Monday, January 25, 2010

A Trip Down Memory Lane

You never know what will happen when you spend a rainy Saturday cleaning the garage. One truckload to the dump, 2 car loads to St. Vinny's and we could actually see the walls! Of course, we couldn't part with Quinn's Rainbow Brite toy stove or Tyler's umpteen boxes of Legos and baseball cards (feel free to come get them, however, kids!), but what we did pitch left room for some of our stuff! Though I don't think we'd qualify for one of Barbara O'Connor's "Tidy Town" awards, I feel pretty darn good.

And sentimental. Neil forced me to go through boxes of my old writing stuff -- did I really need copies of the manuscripts I ghost wrote for The Sweet Valley Twins? (the answer was no). But I did stumble upon something I had nearly forgotten about. In 1985, I took a Writer's Digest Short Story correspondence course and by sheer coincidence was assigned an instructor who practically lived in my neighborhood. It was the course itself I'd forgotten; I could never forget that instructor-- the incomparable Peg Kehret (shown here with Lucy):

The writing gods were surely smiling on me in setting up that happy circumstance. And, as I read over Peg's kind and encouraging comments, I was touched by the confidence she had in me. Without that, I don't know if I ever would've had the courage to begin attending writing conferences, to say out loud that I was a writer. If you've ever had the pleasure of meeting Peg, you already know that she is a big-hearted, thoughtful and caring person -- with a twinkling eye and ready laugh.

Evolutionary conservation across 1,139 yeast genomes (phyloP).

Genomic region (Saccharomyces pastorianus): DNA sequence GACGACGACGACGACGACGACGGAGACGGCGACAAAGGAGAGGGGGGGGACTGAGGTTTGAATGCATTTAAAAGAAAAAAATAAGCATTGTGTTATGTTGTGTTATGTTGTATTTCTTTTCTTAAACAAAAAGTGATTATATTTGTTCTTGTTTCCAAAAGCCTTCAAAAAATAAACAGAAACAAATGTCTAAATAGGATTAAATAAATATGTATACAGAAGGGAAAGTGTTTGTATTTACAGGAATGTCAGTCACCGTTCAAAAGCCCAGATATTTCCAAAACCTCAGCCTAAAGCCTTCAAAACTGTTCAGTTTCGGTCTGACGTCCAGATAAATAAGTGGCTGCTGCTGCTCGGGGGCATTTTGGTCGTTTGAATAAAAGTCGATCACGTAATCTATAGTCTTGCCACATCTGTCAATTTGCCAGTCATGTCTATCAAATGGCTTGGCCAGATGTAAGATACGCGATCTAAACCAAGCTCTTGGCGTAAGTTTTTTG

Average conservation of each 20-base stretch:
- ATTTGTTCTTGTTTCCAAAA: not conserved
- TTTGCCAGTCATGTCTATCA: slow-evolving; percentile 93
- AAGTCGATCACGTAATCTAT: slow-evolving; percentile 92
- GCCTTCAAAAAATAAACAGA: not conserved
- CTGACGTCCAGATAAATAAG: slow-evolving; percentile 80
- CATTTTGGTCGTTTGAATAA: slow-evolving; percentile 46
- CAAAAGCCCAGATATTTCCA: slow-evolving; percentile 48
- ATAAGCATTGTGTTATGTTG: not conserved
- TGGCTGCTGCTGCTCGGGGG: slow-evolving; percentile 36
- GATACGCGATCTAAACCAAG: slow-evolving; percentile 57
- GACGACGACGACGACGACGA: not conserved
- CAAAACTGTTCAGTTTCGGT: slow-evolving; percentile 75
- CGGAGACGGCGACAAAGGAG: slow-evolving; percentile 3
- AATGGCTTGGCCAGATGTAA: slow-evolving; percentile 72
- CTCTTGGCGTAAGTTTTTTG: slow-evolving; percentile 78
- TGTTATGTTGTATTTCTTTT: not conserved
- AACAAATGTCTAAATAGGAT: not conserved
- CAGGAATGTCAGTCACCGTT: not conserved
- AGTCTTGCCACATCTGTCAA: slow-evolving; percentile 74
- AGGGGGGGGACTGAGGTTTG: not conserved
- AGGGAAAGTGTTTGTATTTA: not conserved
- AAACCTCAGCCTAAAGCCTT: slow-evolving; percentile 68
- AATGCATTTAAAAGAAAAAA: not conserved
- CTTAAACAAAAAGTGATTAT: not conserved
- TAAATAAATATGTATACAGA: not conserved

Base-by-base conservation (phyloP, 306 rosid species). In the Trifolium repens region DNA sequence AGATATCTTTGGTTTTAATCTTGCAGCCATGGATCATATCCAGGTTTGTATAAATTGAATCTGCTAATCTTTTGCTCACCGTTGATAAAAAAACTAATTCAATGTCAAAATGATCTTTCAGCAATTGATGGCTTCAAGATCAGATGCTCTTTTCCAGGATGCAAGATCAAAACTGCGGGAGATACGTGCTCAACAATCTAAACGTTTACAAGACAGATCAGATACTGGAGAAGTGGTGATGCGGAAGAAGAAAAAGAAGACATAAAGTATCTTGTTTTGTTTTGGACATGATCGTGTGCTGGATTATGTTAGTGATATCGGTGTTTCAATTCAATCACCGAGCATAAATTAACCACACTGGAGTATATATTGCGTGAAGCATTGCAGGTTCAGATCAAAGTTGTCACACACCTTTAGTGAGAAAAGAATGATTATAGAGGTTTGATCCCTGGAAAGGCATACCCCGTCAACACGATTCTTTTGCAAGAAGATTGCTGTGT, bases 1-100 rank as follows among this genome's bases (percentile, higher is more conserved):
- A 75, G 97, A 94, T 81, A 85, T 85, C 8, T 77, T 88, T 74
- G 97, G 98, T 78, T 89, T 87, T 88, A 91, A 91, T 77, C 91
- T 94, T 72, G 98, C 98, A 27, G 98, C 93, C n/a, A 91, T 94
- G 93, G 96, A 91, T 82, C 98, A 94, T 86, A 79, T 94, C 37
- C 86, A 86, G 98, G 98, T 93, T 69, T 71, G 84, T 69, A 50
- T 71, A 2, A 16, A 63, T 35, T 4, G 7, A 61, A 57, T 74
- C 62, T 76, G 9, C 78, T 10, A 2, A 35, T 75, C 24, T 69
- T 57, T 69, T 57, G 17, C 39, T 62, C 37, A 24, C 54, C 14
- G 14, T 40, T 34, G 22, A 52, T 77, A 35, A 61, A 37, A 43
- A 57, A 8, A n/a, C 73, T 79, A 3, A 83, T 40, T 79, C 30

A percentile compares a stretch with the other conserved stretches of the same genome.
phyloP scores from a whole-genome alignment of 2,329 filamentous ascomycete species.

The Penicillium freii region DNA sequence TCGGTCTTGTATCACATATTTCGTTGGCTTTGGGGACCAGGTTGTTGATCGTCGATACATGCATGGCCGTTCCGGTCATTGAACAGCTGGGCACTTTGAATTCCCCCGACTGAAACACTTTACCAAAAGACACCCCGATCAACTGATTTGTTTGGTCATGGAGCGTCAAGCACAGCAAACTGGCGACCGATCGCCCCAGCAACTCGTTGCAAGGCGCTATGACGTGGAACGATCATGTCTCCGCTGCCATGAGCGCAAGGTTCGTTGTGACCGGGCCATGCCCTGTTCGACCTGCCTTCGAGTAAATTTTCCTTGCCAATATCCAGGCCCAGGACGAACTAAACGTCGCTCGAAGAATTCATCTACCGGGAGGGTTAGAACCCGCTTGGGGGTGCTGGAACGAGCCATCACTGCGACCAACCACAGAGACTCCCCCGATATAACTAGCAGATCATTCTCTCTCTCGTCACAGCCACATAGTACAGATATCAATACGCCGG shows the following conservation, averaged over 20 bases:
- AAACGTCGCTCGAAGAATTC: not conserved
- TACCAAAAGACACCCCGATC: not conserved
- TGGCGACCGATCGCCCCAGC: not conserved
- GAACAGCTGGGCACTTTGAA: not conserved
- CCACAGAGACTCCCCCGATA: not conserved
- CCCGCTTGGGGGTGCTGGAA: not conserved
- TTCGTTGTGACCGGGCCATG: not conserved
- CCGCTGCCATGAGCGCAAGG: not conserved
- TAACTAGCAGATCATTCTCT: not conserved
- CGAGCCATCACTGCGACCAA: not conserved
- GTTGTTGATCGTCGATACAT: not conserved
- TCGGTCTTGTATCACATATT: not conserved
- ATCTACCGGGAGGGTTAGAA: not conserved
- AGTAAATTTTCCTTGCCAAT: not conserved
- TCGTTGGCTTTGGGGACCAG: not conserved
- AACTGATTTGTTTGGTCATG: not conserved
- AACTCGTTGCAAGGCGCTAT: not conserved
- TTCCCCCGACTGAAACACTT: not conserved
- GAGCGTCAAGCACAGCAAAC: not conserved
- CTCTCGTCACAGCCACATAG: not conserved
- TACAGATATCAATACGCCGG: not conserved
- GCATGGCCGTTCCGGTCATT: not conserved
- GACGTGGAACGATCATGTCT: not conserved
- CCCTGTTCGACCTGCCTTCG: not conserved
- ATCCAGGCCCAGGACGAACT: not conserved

Trust me: I'll be sending her a note, to tell her what those early words of support meant and how I treasure them all the more now, twenty-five years later.


  1. You ghost-wrote Sweet Valley Twins AND got your daughter a Rainbow Brite stove? Wow, you are this child-of-the-80s' hero:)

  2. Darn it! Now you've made me cry.

  3. Ah...doesn't it feel so great to purge! But what a sweet find (another reason to clear the unnecesarry stuff out; it hides all the great stuff).

  4. Aw, shucks, I'll give you a Tidy Town Award just for being you

  5. Oh, Kirby! Thank you for your fond memories, for your friendship over the years, and for giving me the chance to brag that you were once my writing student. I wept with joy when you won the Newbery Honor, and you've brought tears to my eyes again.
    Like you, I don't recall the content of that long-ago writing course, but I do remember the excitement I felt when I read your assignments. It is gratifying to think that I played a small part in encouraging you. Keep shining!
    P.S. Old writers never quit editing; the dog in my photo is Lucy. Winston is invited to come for a play date any time.

  6. Winston is so mortified that his mom got your dog's name wrong, Peg, that he has disowned me completely. Thankfully, you are more forgiving. . .and thankfully his memory is awfully short!

    It was a pleasure revisiting old times.

  7. Emilie, I am a child of the 50s, 60s and 70s, as well as the 80s, thank you very much! I even remember Fizzies.